to inspect weighing instruments periodically and to inspect packaging commodities.
3.5 JEMIC and designated verification institutes
The Japan Electric Meters Inspection Corporation (JEMIC), a non-profit
institution established by special law, is responsible for the verification
of electricity meters.
In addition, the Measurement Law allows MITI the authority to designate
non-profit testing laboratories as designated verification institutes which
are obliged to conduct verifications.
The Japan Quality Assurance Institute (JQA) and Japan Gas Appliances
Inspection Association have been designated so far. The former institute
is responsible for the verification of thermometers, calorimeters, aneroid
blood pressure gauges, noise level meters, vibration level meters, and
instruments for measuring concentration, while the latter institute is
responsible for calorimeters.
3.6 Instrument calibration and evaluation systems
Verification standards used for verification/inspection purposes must
check the traceability to the national measurement standards periodically.
Instrument calibration services for such verification standards are provided,
according to the type of standard, by the NRLM, ETL, JEMIC, and prefectural
verification institutes to those institutes or businesses related to regulation.
Calibration services for the private sector not necessarily related
to regulation are provided by the calibration laboratory accreditation
system stipulated in the new Measurement Law. This accreditation system
is referred to as the Japan Calibration Service System (JCSS). (Refer to
4. RANGE OF EQUIPMENT SUBJECT TO LEGAL METROLOGY
The Measurement Law stipulates the following two restraints concerning
the use and supply of certain measuring instruments (referred to as "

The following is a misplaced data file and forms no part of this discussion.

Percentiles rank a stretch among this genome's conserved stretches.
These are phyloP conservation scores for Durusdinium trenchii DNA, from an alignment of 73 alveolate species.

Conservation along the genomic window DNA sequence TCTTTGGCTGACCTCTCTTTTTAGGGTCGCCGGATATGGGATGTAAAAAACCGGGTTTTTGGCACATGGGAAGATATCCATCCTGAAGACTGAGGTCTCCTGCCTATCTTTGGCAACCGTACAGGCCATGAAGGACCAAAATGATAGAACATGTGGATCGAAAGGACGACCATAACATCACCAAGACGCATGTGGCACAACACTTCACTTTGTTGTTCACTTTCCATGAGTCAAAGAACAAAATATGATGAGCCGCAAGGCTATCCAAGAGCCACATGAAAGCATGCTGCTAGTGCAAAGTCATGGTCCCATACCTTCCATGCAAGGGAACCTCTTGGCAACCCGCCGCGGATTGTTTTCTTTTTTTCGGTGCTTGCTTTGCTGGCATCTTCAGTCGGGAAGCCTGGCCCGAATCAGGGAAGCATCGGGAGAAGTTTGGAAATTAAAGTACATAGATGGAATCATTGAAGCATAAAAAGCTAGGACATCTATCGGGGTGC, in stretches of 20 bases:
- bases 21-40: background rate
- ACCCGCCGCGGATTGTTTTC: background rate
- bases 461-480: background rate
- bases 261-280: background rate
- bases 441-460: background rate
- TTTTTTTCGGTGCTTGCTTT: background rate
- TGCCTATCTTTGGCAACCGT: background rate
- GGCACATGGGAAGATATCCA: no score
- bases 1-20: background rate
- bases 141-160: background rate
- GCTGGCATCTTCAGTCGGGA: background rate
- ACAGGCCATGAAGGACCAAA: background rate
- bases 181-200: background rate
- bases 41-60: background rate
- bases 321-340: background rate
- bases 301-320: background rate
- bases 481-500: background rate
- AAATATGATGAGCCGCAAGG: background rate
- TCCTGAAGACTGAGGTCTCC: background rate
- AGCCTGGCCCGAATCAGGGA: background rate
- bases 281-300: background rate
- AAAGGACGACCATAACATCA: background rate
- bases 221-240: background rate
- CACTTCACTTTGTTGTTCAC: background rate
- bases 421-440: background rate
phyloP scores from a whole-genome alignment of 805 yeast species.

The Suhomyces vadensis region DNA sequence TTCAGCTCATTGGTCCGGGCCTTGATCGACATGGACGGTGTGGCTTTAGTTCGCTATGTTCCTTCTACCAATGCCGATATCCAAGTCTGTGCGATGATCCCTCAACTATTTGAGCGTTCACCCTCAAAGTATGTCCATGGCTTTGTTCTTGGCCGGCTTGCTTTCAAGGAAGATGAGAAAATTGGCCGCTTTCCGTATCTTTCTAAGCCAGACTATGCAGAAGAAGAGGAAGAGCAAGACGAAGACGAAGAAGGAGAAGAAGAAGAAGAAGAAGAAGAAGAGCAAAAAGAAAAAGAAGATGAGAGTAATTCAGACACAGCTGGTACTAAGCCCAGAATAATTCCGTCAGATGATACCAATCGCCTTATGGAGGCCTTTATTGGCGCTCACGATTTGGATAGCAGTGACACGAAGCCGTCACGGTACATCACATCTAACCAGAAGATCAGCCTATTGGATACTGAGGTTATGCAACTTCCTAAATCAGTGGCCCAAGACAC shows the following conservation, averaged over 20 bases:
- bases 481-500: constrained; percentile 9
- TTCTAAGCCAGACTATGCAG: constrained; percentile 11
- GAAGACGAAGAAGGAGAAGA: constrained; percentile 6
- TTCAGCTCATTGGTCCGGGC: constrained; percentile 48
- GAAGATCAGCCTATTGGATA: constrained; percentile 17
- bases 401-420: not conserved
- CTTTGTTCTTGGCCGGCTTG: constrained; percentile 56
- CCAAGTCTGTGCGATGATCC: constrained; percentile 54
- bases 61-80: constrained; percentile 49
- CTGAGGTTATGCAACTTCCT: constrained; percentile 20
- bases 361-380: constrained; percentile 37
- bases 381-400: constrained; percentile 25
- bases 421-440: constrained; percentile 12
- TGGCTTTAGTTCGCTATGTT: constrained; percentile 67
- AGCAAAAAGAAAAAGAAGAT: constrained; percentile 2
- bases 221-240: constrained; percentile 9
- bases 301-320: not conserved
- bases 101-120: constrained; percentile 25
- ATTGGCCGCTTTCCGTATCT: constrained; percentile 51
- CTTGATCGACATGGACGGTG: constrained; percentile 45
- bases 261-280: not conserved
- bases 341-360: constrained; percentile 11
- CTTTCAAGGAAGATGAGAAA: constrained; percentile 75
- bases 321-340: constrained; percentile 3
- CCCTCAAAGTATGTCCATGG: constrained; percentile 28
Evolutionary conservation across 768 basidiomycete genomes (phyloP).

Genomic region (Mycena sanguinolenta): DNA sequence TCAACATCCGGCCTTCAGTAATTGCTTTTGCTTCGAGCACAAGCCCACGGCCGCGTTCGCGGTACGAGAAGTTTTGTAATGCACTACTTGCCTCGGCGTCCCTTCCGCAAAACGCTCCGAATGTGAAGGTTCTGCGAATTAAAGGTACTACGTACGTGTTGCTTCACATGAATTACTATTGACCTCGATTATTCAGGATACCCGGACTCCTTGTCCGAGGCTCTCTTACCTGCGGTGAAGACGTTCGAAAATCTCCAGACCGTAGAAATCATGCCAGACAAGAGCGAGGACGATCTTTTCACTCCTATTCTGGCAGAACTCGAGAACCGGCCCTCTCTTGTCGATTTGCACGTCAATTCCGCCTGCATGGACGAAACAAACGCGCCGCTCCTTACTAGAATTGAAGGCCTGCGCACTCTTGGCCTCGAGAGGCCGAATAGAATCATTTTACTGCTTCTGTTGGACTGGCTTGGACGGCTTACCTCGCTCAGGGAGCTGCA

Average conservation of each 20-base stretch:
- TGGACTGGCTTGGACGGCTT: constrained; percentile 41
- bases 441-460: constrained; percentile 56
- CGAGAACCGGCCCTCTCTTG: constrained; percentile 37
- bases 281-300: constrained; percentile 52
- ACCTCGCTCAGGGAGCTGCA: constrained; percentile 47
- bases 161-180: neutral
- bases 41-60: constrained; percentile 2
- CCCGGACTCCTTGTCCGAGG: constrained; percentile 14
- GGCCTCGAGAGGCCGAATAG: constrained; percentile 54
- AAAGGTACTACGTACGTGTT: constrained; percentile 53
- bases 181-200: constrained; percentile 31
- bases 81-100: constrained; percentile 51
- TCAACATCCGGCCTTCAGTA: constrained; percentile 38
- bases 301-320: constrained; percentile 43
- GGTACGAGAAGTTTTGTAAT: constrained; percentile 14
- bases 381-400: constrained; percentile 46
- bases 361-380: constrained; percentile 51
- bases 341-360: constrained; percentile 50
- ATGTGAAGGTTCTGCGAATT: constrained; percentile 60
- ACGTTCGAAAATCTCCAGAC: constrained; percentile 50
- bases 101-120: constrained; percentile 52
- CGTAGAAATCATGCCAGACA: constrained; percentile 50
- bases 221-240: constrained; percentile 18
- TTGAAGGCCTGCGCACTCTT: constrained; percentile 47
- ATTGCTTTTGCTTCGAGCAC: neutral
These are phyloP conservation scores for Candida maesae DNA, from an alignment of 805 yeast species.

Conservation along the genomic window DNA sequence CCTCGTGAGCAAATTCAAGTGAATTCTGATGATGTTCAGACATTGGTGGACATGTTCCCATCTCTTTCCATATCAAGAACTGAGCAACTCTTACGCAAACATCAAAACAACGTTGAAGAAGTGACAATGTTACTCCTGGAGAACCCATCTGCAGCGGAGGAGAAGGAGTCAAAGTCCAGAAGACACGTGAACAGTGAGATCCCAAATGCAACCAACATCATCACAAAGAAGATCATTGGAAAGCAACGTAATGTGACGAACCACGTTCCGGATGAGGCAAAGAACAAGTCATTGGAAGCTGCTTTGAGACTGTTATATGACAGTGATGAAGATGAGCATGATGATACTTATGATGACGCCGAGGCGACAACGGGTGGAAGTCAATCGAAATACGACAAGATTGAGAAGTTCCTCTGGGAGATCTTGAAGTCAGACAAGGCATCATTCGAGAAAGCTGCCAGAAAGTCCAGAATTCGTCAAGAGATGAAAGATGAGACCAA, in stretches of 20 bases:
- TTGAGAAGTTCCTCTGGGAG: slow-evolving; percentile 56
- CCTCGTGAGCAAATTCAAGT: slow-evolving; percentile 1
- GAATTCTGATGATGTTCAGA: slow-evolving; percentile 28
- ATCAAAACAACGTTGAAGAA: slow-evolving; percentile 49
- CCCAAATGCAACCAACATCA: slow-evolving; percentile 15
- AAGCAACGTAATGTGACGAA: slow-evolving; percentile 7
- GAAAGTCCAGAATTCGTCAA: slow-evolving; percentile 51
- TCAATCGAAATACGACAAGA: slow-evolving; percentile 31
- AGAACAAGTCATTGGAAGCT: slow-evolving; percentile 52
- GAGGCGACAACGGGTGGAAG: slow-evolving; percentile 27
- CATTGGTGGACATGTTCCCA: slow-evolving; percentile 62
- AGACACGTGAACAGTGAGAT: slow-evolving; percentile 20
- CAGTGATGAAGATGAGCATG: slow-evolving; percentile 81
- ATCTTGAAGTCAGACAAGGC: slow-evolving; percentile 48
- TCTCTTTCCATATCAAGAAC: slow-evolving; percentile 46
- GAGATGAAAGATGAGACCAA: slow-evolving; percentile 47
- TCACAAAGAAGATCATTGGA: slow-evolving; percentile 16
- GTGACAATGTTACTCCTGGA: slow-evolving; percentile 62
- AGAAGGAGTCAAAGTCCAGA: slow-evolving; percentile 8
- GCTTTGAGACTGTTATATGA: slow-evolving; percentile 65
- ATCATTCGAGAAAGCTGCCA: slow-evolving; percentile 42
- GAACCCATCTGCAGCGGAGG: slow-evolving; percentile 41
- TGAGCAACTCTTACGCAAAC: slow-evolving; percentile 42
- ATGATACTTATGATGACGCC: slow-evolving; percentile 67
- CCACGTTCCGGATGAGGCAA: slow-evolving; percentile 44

specified measuring instruments" ) in order to ensure accurate metrology.
Containers for specified commodities are also subject to control.
4.1 Specified measuring instruments for trade
Measuring instruments for trade purposes shall not be used unless (1)
their design and structure satisfy the pattern requirements and (2) each
individual instrument meets the accuracy requirement. The Cabinet Order
identifies the following 18 types of instruments as " specified measuring
instruments" . Some items were added and some were dropped before
and after the new Law, for e.g., digital electric non-automatic weighing
instruments with a range between 30 kg and 2t were added to the list while
graduated ruler, tape measure, graduated tank, etc. were dropped from the
- Weighing instrument
- Hide planimeter
- Volume meter
- Current meters
- Density hydrometer
- Pressure gauge
- Flow meter
- Maximum demand power meter
- Watt-hour meter
- Reactjve watt-hour meter
- Noise level meter
- Vibration level meter
- Instrument for measuring concentration
- Relative density hydrometer
- The Measurement Law also requires the manufacturers,
retailers of specified measuring instruments
to notify the local weights
and measures institutes.(This notification
requirement has replaced the
registration requirement in the old law).
4.2 Specified measuring instrument for household use
- There is another control for those specified
used mainly for general household purposes
(even though not used for trade
or certification). Manufacturers of such
instruments are obliged to make
their products in compliance with certain
technical requirements. Kitchen
scales, bathroom scales, and baby scales
are subject to this control.
4.3 Special containers
- Special containers for the following commodities
are allowed to be
used for trade by filling the commodities
up to a certain height level.